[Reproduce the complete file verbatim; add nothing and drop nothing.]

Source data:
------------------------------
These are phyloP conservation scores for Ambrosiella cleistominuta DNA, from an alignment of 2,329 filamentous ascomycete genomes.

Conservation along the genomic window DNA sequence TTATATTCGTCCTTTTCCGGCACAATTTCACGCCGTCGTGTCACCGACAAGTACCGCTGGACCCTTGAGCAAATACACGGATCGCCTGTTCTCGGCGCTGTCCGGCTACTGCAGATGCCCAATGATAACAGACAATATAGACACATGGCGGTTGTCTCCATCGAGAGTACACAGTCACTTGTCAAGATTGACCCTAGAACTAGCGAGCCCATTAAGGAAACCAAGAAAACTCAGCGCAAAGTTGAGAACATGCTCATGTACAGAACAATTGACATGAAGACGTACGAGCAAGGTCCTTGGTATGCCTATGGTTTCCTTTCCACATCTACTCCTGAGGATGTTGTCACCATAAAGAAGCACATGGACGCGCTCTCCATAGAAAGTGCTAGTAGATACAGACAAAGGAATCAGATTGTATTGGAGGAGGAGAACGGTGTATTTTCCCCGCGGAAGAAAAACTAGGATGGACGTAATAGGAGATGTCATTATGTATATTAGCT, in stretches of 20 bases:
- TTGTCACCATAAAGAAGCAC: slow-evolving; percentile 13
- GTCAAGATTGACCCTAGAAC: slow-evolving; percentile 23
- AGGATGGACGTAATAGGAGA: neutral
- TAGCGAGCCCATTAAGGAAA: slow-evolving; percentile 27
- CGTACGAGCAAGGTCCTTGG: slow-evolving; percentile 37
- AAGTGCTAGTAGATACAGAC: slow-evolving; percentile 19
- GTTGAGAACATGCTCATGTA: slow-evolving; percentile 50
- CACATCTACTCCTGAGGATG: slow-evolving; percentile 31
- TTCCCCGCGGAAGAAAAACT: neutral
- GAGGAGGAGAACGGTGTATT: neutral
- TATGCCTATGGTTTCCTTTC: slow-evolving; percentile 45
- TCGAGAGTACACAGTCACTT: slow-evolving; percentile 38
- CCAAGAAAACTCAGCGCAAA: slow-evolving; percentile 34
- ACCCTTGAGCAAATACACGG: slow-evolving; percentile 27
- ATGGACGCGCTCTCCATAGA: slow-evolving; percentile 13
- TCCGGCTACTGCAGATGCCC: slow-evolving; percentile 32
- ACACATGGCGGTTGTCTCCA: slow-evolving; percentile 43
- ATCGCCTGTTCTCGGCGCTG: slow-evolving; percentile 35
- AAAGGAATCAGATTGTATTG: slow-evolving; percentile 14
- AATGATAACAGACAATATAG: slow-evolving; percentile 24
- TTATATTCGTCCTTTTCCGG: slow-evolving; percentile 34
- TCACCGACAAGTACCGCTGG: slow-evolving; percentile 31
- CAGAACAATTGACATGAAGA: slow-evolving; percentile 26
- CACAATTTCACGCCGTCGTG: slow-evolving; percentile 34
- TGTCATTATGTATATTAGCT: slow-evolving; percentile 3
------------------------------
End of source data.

These are phyloP conservation scores for Ambrosiella cleistominuta DNA, from an alignment of 2,329 filamentous ascomycete genomes.

Conservation along the genomic window DNA sequence TTATATTCGTCCTTTTCCGGCACAATTTCACGCCGTCGTGTCACCGACAAGTACCGCTGGACCCTTGAGCAAATACACGGATCGCCTGTTCTCGGCGCTGTCCGGCTACTGCAGATGCCCAATGATAACAGACAATATAGACACATGGCGGTTGTCTCCATCGAGAGTACACAGTCACTTGTCAAGATTGACCCTAGAACTAGCGAGCCCATTAAGGAAACCAAGAAAACTCAGCGCAAAGTTGAGAACATGCTCATGTACAGAACAATTGACATGAAGACGTACGAGCAAGGTCCTTGGTATGCCTATGGTTTCCTTTCCACATCTACTCCTGAGGATGTTGTCACCATAAAGAAGCACATGGACGCGCTCTCCATAGAAAGTGCTAGTAGATACAGACAAAGGAATCAGATTGTATTGGAGGAGGAGAACGGTGTATTTTCCCCGCGGAAGAAAAACTAGGATGGACGTAATAGGAGATGTCATTATGTATATTAGCT, in stretches of 20 bases:
- TTGTCACCATAAAGAAGCAC: slow-evolving; percentile 13
- GTCAAGATTGACCCTAGAAC: slow-evolving; percentile 23
- AGGATGGACGTAATAGGAGA: neutral
- TAGCGAGCCCATTAAGGAAA: slow-evolving; percentile 27
- CGTACGAGCAAGGTCCTTGG: slow-evolving; percentile 37
- AAGTGCTAGTAGATACAGAC: slow-evolving; percentile 19
- GTTGAGAACATGCTCATGTA: slow-evolving; percentile 50
- CACATCTACTCCTGAGGATG: slow-evolving; percentile 31
- TTCCCCGCGGAAGAAAAACT: neutral
- GAGGAGGAGAACGGTGTATT: neutral
- TATGCCTATGGTTTCCTTTC: slow-evolving; percentile 45
- TCGAGAGTACACAGTCACTT: slow-evolving; percentile 38
- CCAAGAAAACTCAGCGCAAA: slow-evolving; percentile 34
- ACCCTTGAGCAAATACACGG: slow-evolving; percentile 27
- ATGGACGCGCTCTCCATAGA: slow-evolving; percentile 13
- TCCGGCTACTGCAGATGCCC: slow-evolving; percentile 32
- ACACATGGCGGTTGTCTCCA: slow-evolving; percentile 43
- ATCGCCTGTTCTCGGCGCTG: slow-evolving; percentile 35
- AAAGGAATCAGATTGTATTG: slow-evolving; percentile 14
- AATGATAACAGACAATATAG: slow-evolving; percentile 24
- TTATATTCGTCCTTTTCCGG: slow-evolving; percentile 34
- TCACCGACAAGTACCGCTGG: slow-evolving; percentile 31
- CAGAACAATTGACATGAAGA: slow-evolving; percentile 26
- CACAATTTCACGCCGTCGTG: slow-evolving; percentile 34
- TGTCATTATGTATATTAGCT: slow-evolving; percentile 3